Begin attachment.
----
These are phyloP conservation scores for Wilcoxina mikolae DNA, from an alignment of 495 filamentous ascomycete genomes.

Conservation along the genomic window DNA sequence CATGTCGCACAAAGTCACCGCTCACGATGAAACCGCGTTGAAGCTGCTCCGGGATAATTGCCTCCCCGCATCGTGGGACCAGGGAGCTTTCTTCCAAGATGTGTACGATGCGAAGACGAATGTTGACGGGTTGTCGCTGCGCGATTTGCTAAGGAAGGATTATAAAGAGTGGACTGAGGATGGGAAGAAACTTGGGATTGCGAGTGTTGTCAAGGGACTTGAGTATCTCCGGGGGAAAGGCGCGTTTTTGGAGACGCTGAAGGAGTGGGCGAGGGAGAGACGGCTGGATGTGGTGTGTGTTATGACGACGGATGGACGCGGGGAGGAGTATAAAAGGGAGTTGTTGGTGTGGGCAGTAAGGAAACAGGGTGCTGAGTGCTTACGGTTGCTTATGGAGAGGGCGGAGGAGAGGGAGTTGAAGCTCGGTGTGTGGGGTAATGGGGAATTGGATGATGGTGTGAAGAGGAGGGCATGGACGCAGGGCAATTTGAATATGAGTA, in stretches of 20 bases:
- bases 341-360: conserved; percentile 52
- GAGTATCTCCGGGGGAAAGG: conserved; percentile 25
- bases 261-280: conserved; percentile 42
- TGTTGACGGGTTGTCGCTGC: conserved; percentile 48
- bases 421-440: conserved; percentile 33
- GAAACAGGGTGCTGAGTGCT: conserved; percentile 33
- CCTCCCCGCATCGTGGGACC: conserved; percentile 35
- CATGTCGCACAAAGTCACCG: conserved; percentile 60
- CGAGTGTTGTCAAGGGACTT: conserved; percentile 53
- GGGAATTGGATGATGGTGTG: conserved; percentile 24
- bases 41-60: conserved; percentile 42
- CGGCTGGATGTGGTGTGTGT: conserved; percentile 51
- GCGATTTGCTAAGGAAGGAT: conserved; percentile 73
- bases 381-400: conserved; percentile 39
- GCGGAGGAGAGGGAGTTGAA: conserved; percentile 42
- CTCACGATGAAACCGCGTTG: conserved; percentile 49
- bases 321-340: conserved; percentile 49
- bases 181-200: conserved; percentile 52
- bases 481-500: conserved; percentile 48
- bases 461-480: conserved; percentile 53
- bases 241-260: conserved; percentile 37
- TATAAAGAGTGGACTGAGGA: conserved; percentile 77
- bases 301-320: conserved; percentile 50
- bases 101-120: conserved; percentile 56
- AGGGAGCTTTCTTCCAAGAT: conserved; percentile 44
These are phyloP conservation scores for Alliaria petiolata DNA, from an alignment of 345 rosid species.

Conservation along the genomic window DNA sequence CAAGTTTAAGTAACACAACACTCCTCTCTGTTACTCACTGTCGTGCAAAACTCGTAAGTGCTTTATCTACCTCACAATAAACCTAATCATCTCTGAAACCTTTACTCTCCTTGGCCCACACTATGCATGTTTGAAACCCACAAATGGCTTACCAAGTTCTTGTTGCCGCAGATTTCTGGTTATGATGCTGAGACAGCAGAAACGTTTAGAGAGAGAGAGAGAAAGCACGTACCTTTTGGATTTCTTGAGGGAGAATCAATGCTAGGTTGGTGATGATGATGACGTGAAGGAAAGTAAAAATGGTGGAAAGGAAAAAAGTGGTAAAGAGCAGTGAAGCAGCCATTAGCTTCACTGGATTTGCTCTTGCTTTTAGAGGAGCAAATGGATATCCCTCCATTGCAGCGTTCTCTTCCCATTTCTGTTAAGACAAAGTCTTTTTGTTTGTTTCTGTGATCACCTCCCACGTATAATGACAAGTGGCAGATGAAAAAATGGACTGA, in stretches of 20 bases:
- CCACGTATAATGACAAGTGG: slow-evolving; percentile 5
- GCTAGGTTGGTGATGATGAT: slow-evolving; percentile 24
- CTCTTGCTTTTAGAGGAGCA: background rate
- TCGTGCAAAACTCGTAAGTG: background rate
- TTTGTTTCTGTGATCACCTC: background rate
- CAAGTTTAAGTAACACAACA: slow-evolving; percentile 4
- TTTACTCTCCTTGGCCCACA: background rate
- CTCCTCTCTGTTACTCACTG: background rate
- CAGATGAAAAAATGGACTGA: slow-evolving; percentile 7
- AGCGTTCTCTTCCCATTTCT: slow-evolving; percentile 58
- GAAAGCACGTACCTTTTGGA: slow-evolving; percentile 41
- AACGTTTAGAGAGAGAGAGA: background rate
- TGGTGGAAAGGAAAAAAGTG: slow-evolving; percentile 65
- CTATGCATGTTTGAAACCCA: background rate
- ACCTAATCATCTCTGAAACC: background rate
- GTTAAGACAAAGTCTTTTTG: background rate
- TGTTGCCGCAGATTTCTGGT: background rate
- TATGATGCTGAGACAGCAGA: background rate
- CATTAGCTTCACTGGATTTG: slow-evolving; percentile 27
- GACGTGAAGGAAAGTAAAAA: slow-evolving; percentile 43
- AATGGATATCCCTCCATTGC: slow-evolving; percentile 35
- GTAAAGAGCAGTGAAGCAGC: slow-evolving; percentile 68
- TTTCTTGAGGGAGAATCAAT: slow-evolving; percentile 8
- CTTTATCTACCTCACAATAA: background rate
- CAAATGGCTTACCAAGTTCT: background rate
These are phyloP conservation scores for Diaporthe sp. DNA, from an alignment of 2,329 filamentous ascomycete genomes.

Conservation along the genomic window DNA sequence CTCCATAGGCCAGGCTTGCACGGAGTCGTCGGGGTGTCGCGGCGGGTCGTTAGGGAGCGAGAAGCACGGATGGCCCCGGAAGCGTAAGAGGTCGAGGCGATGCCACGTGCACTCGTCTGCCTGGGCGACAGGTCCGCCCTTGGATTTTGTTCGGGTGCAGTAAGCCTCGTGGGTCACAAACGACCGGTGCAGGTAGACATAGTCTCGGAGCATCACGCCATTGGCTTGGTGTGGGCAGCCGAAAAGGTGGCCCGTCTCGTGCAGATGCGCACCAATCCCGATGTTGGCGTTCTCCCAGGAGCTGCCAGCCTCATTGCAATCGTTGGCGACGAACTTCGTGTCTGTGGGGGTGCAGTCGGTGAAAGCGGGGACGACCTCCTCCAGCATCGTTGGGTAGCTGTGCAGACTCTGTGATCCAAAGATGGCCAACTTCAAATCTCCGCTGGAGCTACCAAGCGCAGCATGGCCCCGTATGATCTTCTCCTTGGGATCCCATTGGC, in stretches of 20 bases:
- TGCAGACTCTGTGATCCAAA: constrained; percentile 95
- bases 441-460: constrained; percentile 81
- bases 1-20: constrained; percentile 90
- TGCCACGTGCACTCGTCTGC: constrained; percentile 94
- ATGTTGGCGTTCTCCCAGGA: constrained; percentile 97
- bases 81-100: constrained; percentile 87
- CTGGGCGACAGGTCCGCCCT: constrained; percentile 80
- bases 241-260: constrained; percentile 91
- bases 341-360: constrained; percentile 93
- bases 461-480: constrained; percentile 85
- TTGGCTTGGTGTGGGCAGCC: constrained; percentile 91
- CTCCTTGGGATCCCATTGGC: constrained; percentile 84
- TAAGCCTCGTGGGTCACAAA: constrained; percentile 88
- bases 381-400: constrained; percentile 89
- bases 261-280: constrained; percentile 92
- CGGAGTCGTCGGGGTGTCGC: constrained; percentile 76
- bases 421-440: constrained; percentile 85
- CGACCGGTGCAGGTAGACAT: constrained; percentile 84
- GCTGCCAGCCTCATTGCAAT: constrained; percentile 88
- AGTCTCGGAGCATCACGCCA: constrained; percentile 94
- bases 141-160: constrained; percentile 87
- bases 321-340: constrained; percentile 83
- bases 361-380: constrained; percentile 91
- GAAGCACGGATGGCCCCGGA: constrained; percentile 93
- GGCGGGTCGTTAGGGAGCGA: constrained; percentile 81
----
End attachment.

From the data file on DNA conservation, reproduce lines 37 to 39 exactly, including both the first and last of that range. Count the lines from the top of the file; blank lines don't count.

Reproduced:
- CTCCTCTCTGTTACTCACTG: background rate
- CAGATGAAAAAATGGACTGA: slow-evolving; percentile 7
- AGCGTTCTCTTCCCATTTCT: slow-evolving; percentile 58